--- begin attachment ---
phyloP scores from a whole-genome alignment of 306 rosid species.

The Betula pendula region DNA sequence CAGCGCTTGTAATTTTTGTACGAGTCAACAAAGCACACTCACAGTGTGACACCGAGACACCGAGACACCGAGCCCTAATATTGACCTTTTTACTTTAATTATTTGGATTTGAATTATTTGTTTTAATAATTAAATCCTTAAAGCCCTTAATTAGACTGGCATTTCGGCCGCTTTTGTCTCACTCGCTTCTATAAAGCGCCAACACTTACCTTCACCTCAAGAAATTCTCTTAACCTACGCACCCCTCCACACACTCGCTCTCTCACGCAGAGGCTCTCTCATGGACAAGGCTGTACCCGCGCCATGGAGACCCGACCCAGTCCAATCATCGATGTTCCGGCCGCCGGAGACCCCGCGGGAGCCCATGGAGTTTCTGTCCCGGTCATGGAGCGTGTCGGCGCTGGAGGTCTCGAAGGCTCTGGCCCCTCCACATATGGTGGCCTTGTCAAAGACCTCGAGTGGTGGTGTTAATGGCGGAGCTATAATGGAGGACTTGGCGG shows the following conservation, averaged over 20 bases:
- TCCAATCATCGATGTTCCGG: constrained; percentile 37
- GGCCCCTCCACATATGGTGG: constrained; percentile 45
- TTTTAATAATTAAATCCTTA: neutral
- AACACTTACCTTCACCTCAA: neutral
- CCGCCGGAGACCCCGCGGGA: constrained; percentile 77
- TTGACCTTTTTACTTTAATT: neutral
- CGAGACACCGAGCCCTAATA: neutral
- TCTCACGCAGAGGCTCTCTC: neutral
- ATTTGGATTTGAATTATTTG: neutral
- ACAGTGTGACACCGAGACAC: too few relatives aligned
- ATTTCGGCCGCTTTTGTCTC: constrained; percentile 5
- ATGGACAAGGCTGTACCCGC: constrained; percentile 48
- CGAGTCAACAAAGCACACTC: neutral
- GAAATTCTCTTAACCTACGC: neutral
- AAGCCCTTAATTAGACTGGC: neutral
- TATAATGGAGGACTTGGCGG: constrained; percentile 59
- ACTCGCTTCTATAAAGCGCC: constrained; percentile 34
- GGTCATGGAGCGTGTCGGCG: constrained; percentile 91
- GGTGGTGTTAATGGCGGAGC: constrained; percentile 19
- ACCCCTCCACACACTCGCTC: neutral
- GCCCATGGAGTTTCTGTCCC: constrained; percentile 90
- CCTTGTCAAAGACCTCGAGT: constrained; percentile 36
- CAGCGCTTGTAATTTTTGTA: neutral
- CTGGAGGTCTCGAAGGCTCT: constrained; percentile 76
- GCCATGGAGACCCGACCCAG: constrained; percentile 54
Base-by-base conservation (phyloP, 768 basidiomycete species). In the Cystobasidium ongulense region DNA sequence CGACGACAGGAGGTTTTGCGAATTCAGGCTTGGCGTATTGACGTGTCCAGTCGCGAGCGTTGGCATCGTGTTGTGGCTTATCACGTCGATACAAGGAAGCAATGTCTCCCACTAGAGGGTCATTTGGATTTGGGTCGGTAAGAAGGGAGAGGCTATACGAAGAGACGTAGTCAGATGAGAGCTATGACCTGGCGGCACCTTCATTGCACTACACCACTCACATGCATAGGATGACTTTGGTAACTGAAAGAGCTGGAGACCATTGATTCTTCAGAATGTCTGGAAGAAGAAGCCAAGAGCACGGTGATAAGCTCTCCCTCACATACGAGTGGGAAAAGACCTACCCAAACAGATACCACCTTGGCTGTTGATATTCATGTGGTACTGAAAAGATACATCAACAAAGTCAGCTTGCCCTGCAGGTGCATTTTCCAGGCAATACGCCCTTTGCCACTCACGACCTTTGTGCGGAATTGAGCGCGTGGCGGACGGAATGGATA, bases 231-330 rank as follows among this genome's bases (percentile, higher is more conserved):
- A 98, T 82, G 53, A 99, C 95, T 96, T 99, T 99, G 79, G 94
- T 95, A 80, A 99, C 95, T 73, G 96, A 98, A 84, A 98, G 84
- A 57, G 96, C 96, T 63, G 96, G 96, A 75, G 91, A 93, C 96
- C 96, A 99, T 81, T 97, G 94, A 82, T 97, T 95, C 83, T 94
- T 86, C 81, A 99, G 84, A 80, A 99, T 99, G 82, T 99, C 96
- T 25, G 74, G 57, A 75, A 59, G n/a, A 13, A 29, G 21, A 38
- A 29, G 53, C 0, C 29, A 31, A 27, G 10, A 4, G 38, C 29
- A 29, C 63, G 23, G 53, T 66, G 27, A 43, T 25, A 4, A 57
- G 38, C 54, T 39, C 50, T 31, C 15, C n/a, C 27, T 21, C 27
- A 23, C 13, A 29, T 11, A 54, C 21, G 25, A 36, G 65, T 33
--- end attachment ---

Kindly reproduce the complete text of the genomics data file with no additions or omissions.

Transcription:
phyloP scores from a whole-genome alignment of 306 rosid species.

The Betula pendula region DNA sequence CAGCGCTTGTAATTTTTGTACGAGTCAACAAAGCACACTCACAGTGTGACACCGAGACACCGAGACACCGAGCCCTAATATTGACCTTTTTACTTTAATTATTTGGATTTGAATTATTTGTTTTAATAATTAAATCCTTAAAGCCCTTAATTAGACTGGCATTTCGGCCGCTTTTGTCTCACTCGCTTCTATAAAGCGCCAACACTTACCTTCACCTCAAGAAATTCTCTTAACCTACGCACCCCTCCACACACTCGCTCTCTCACGCAGAGGCTCTCTCATGGACAAGGCTGTACCCGCGCCATGGAGACCCGACCCAGTCCAATCATCGATGTTCCGGCCGCCGGAGACCCCGCGGGAGCCCATGGAGTTTCTGTCCCGGTCATGGAGCGTGTCGGCGCTGGAGGTCTCGAAGGCTCTGGCCCCTCCACATATGGTGGCCTTGTCAAAGACCTCGAGTGGTGGTGTTAATGGCGGAGCTATAATGGAGGACTTGGCGG shows the following conservation, averaged over 20 bases:
- TCCAATCATCGATGTTCCGG: constrained; percentile 37
- GGCCCCTCCACATATGGTGG: constrained; percentile 45
- TTTTAATAATTAAATCCTTA: neutral
- AACACTTACCTTCACCTCAA: neutral
- CCGCCGGAGACCCCGCGGGA: constrained; percentile 77
- TTGACCTTTTTACTTTAATT: neutral
- CGAGACACCGAGCCCTAATA: neutral
- TCTCACGCAGAGGCTCTCTC: neutral
- ATTTGGATTTGAATTATTTG: neutral
- ACAGTGTGACACCGAGACAC: too few relatives aligned
- ATTTCGGCCGCTTTTGTCTC: constrained; percentile 5
- ATGGACAAGGCTGTACCCGC: constrained; percentile 48
- CGAGTCAACAAAGCACACTC: neutral
- GAAATTCTCTTAACCTACGC: neutral
- AAGCCCTTAATTAGACTGGC: neutral
- TATAATGGAGGACTTGGCGG: constrained; percentile 59
- ACTCGCTTCTATAAAGCGCC: constrained; percentile 34
- GGTCATGGAGCGTGTCGGCG: constrained; percentile 91
- GGTGGTGTTAATGGCGGAGC: constrained; percentile 19
- ACCCCTCCACACACTCGCTC: neutral
- GCCCATGGAGTTTCTGTCCC: constrained; percentile 90
- CCTTGTCAAAGACCTCGAGT: constrained; percentile 36
- CAGCGCTTGTAATTTTTGTA: neutral
- CTGGAGGTCTCGAAGGCTCT: constrained; percentile 76
- GCCATGGAGACCCGACCCAG: constrained; percentile 54
Base-by-base conservation (phyloP, 768 basidiomycete species). In the Cystobasidium ongulense region DNA sequence CGACGACAGGAGGTTTTGCGAATTCAGGCTTGGCGTATTGACGTGTCCAGTCGCGAGCGTTGGCATCGTGTTGTGGCTTATCACGTCGATACAAGGAAGCAATGTCTCCCACTAGAGGGTCATTTGGATTTGGGTCGGTAAGAAGGGAGAGGCTATACGAAGAGACGTAGTCAGATGAGAGCTATGACCTGGCGGCACCTTCATTGCACTACACCACTCACATGCATAGGATGACTTTGGTAACTGAAAGAGCTGGAGACCATTGATTCTTCAGAATGTCTGGAAGAAGAAGCCAAGAGCACGGTGATAAGCTCTCCCTCACATACGAGTGGGAAAAGACCTACCCAAACAGATACCACCTTGGCTGTTGATATTCATGTGGTACTGAAAAGATACATCAACAAAGTCAGCTTGCCCTGCAGGTGCATTTTCCAGGCAATACGCCCTTTGCCACTCACGACCTTTGTGCGGAATTGAGCGCGTGGCGGACGGAATGGATA, bases 231-330 rank as follows among this genome's bases (percentile, higher is more conserved):
- A 98, T 82, G 53, A 99, C 95, T 96, T 99, T 99, G 79, G 94
- T 95, A 80, A 99, C 95, T 73, G 96, A 98, A 84, A 98, G 84
- A 57, G 96, C 96, T 63, G 96, G 96, A 75, G 91, A 93, C 96
- C 96, A 99, T 81, T 97, G 94, A 82, T 97, T 95, C 83, T 94
- T 86, C 81, A 99, G 84, A 80, A 99, T 99, G 82, T 99, C 96
- T 25, G 74, G 57, A 75, A 59, G n/a, A 13, A 29, G 21, A 38
- A 29, G 53, C 0, C 29, A 31, A 27, G 10, A 4, G 38, C 29
- A 29, C 63, G 23, G 53, T 66, G 27, A 43, T 25, A 4, A 57
- G 38, C 54, T 39, C 50, T 31, C 15, C n/a, C 27, T 21, C 27
- A 23, C 13, A 29, T 11, A 54, C 21, G 25, A 36, G 65, T 33